Tobacco ban: 30m jobs on the line

tobacco.jpg

With the global economy stuck in neutral and world leaders struggling to find the right blend of policies to jumpstart long-term growth, you would think every bureaucrat from Accra to Zurich would be tasked with helping to resolve the crisis.  

Report by Rodney Ambrose

Yet a handful of international regulators in Geneva — working under the World Health Organisation’s Framework Convention on Tobacco Control (FCTC) — is doing the exact opposite and threatening more than 30 million jobs worldwide.

This week the FCTC released its latest draft recommendations on tobacco farming and environmental practices defined under Articles 17 and 18. Instead of helping “aid the economic transition of tobacco growers and workers whose livelihoods are seriously affected as a consequence of tobacco control programmes” — as originally intended — the punitive recommendations, if passed into law, will drive tobacco growers out of business without offering economically viable alternative crops.

The four key proposals that the International Tobacco Growers’ Association (ITGA) is calling into question relate to regulations governing when tobacco may be grown; limiting the land used for tobacco growing; restricting financial and technical support for tobacco growers; and enforcing a global co-operative move to compel tobacco growers to abandon their crop simultaneously. (The last proposal perhaps reflects best how out of touch the FCTC is with working conditions on the world’s farmlands.)

First, to restrict the periods during which tobacco can and cannot be grown on the assumption that this will protect the environment and ensure food security is as unfounded as it is impractical.

Environmental issues are common to all agricultural production processes, thus replacing tobacco with another crop will not solve the problem. In addition, many traditional tobacco-growing regions do not offer the climate, soil conditions and infrastructure required for food crops: Tobacco is the only crop that guarantees an income for these farmers. Governments should focus on promoting and intensifying good agricultural practices where they do not already exist to reduce the environmental impact of tobacco growing — and for other crops.

Second, limiting and ultimately reducing the land on which tobacco can and cannot be grown will not reduce the demand for tobacco products. In this world economic crisis, artificially reducing tobacco production when there is still a strong global demand is illogical and inconceivable to most tobacco growers.

Third, any moves to “restrict or stop financial and technical support for tobacco growers”, whether from the government or the private sector, would be devastating for the farmers. This is especially true considering that viable, alternative crops or livelihoods to replace tobacco have not been identified or even researched extensively.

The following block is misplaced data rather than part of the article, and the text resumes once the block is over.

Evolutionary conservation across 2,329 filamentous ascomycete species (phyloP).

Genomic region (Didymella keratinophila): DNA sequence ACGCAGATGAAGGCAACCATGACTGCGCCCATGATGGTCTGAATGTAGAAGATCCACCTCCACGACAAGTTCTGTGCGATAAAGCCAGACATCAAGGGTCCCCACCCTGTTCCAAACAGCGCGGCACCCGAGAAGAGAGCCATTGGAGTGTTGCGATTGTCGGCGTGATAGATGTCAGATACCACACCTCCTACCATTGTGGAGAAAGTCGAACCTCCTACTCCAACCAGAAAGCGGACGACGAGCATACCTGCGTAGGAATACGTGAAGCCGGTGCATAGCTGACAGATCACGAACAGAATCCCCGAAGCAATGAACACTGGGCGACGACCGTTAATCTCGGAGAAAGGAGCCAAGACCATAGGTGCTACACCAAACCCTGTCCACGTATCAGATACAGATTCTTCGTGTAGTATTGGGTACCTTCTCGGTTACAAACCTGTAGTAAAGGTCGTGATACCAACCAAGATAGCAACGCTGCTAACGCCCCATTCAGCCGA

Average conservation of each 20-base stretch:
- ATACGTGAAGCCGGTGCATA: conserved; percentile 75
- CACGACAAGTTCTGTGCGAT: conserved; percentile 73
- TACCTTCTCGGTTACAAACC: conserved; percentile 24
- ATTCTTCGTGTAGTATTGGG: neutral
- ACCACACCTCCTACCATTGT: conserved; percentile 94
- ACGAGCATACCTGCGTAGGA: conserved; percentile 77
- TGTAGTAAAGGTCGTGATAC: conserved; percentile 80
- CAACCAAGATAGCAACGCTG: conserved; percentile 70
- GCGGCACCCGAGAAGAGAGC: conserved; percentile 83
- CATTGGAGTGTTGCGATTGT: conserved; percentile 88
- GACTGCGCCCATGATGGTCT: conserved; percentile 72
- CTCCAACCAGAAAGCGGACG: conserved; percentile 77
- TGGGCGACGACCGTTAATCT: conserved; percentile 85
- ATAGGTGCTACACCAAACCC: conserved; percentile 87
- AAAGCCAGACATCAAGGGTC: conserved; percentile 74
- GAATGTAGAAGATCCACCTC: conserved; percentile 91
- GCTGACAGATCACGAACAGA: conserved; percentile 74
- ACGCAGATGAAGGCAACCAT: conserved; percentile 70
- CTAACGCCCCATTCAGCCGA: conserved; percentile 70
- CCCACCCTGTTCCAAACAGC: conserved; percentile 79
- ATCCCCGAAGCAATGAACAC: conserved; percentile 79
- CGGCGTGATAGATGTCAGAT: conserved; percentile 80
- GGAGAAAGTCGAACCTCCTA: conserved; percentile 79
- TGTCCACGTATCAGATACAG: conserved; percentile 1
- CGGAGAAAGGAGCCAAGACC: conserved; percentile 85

Finally, the stipulation that “countries should reduce tobacco production simultaneously” is absurd. For starters, not all tobacco-growing countries (such as ourselves and the US) have signed up to the FCTC. The suggestion that countries should reduce tobacco production in unison is therefore entirely misguided, impractical and unrealistic.

Despite tobacco growers being excluded from the entire debate at which their future will be decided, the ITGA believes there is still a chance to protect farmers and influence the final decision on these unrealistic and punitive recommendations being put to the 175 FCTC countries at the November Conference of the Parties 5 (Cop5) meeting in Seoul, Korea.

You may ask how tobacco growers will make their voices heard above the cacophony of noise from those who understand the least about farming, ie the health advocates and Geneva’s suited and booted bureaucrats. Well, with more than 30 million farmers standing to lose their livelihoods, our strength is in numbers.

Together with other African members, we should oppose the latest draft recommendations by joining ITGA’s global petition that calls for a realistic approach to help tobacco growers adapt — if and when demand for tobacco declines. We are therefore calling on all African governments — especially those who are signatories to the FCTC — to oppose the measures ahead of the Cop5 meeting this November.

As farmers, we have the right to choose what we grow. Until there is a viable, alternative crop, we will continue to grow what we know provides a decent standard of living for our families and dependants. Robbing us of this right not only threatens the countries’ standards of living, but also affects the livelihood of our families.

Articles 17 and 18, if passed, threaten to slash 30 million workers from a global economy that’s already in dire straits. Support the cause and help defend free enterprise by signing the petition online: http://protectfarmers.tobaccoleaf.org/join-our-fight.aspx
Ambrose is the chief executive officer of the Zimbabwe Tobacco Association, which is a member of ITGA.

Comments are closed.

Top